The Ghats are long platforms located along the Bagmati river, where cremations take place. Hinduists cremate their dead (except young babies without a name, these are buried). To burn the body is an act of sacrifice, a way of purifying with fire the offerings to the gods. The body is driven to a funeral pyre and burned with logs and gas (in small villages coal is used). The Bhameshvar Ghat is the most used cremation-site in Kathmandu. I know that for Hinduists is a common costume, but for me it was a very hard and disturbing experience.
Across the Bagmati river, behind the viewpoint is located the Pandra Shivalaya complex (votive shrines), 15 shirines built to enshrine the lingas in memory of deceased important people from late 1,800´s.
Also known as the The Temple of Living Beings, this temple located on the shores of the Bagmati river is an old construction from the 400ad. This pagoda style temple is around 50 feet, the building has three floors with roofs of cooper with hanging bells and a gold pinnacle. The place is forbidden for non Hinduists, but you can have a small glimpse of the interior through one of the entrance doors. It´s considered the most sacred temple in the world dedicated to Lord Shiva, and is visited by pilgrims from all over the world specially for the Shivatri Festival.
Shivaratri, the night of Lord Shiva, is held between February/March and is one of the major festivals of Nepal. During this festival more than 100,000 of Hindu devotees from India and Southeast Asia arrive to Pashupatinath temple to pay their homage to Shiva on his birthday.
On this holy day, worshippers take dip and bath in the holy river at early dawn and fast for the whole day and stay around fire to keep them warm as it is still winter in Nepal.
The entrance to the temple is allowed only to Hindus.
From Pashupatinath, you can walk for about one km and be enchanted by Bodhnath stupa.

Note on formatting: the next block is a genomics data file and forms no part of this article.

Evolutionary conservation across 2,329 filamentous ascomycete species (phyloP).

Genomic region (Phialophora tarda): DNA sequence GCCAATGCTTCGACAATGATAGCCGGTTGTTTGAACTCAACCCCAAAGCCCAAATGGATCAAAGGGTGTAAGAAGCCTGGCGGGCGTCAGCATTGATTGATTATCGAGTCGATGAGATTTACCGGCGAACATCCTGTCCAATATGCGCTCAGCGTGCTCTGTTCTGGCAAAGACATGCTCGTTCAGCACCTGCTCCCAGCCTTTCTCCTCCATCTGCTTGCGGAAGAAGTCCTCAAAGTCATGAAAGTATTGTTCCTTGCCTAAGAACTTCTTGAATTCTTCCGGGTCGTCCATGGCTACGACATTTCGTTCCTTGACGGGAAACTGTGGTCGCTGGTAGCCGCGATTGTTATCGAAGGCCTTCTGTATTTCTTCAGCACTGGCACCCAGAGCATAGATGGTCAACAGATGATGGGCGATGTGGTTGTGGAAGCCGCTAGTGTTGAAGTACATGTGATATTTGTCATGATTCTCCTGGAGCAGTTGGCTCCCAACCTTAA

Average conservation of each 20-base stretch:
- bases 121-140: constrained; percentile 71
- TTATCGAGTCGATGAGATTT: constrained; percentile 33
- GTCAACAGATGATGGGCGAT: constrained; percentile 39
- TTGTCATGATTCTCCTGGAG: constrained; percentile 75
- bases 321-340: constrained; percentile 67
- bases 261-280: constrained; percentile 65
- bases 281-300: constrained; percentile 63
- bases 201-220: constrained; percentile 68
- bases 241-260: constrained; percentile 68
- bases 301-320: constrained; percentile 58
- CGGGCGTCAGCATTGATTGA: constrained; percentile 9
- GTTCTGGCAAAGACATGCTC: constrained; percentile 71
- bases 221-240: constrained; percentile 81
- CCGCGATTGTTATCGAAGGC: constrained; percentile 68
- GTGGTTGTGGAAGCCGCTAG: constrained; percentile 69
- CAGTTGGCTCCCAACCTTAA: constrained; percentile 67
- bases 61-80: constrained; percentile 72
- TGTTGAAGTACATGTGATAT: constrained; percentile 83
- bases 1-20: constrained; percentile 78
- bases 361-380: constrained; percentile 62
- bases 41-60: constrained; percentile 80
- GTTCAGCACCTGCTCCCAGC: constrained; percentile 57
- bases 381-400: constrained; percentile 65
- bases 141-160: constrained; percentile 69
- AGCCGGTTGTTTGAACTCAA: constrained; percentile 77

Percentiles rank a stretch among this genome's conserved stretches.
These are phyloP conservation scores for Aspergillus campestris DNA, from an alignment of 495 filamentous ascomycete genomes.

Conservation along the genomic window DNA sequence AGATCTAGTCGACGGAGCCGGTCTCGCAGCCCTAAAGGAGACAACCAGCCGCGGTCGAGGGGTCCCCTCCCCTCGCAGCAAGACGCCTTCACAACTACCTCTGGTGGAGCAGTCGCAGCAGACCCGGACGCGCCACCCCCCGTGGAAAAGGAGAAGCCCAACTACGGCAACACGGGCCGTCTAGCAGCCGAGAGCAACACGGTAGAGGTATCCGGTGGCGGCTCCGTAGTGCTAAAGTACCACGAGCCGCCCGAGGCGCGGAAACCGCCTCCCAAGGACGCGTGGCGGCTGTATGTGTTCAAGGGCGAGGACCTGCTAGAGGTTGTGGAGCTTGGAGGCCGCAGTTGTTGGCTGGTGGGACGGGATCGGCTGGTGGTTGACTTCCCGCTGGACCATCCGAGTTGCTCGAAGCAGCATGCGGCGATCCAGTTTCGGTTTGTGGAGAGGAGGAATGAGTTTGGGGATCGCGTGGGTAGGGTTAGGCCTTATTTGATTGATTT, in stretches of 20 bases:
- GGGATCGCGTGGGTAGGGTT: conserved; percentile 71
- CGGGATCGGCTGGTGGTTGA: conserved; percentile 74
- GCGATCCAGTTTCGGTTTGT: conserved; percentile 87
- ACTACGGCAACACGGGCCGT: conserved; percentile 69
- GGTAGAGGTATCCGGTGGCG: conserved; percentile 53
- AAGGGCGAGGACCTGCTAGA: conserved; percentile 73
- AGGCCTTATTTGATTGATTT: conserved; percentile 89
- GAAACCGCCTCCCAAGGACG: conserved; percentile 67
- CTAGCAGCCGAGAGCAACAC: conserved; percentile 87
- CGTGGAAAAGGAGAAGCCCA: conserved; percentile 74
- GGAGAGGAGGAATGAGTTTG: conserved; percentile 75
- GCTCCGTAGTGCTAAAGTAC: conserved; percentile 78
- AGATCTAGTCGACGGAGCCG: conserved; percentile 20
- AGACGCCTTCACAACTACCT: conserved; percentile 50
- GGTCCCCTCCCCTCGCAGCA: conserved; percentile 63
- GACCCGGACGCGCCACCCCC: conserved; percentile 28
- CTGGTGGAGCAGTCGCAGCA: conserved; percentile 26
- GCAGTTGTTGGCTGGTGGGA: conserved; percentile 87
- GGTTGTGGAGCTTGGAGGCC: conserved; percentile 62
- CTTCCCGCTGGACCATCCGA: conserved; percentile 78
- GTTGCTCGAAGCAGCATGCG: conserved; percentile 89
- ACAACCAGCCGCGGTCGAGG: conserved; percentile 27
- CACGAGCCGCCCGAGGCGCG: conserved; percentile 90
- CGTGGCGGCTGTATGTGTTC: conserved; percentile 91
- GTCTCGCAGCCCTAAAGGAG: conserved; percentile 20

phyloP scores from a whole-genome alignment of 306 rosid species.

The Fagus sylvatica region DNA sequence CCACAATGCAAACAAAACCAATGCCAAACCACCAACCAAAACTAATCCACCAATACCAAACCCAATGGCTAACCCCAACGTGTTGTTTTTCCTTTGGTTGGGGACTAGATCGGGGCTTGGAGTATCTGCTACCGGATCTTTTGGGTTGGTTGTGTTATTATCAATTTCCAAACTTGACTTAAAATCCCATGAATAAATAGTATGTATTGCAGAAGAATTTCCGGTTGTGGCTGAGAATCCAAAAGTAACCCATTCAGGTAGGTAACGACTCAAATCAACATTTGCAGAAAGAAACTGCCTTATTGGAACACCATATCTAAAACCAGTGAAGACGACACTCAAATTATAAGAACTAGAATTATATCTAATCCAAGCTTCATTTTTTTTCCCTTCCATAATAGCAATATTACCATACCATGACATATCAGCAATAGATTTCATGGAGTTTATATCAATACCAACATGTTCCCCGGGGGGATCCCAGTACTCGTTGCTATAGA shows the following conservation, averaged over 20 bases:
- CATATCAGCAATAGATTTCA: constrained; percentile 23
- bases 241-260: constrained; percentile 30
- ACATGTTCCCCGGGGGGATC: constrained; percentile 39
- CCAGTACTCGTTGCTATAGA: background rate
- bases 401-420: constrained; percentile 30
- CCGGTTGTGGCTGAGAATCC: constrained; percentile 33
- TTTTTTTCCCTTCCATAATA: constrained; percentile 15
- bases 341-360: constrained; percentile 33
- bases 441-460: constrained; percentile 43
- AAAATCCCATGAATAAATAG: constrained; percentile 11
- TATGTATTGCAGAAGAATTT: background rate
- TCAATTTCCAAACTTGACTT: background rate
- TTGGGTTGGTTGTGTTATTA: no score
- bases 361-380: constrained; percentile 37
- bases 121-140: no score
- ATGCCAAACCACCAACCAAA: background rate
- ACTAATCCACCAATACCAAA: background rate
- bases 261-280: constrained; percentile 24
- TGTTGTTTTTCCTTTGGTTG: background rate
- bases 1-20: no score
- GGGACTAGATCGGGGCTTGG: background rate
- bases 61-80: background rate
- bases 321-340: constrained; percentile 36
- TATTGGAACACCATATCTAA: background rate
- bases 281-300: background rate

It is the religious centre for Tibetans in Nepal. Walking around it, you can hear their chants coming from many small shops selling Tibetan artcrafts, there is also a Tibetan restaurant.
When I was there, they were preparing white colour to repaint it, just throwing it from the top...
Again as in other sacred cities of Nepal, the omnipresent Sadhus, some of then holy, some of them friendly, some of them fake (asking for money) a different perspective of life.
The Bagmati river is a Holy river so is very common to see ritual bathing taking place in it. But most of the time the swimmers are just young children having fun.
As in other temples in Nepal, monkeys (rehesus macaque monkeys) wander freely around the viewpoint, the Gaths and the temples.
Crossing the river and in front of the main entrance of the Vishnu temple is located the Panch Deval, a complex of five shrines, decorated with golden domes.
This gath located below the Shiva temple (with stairs connecting it) was built during the reign of Pramata Malla and is reserved for the cremation of the Nepalese royalti.
The temple is the most important Hindu temple in Nepal. On the riverbanks of the Bagmati cremations take place. Monkeys and cows wander around the banks. Sadhus await donations from the tourists.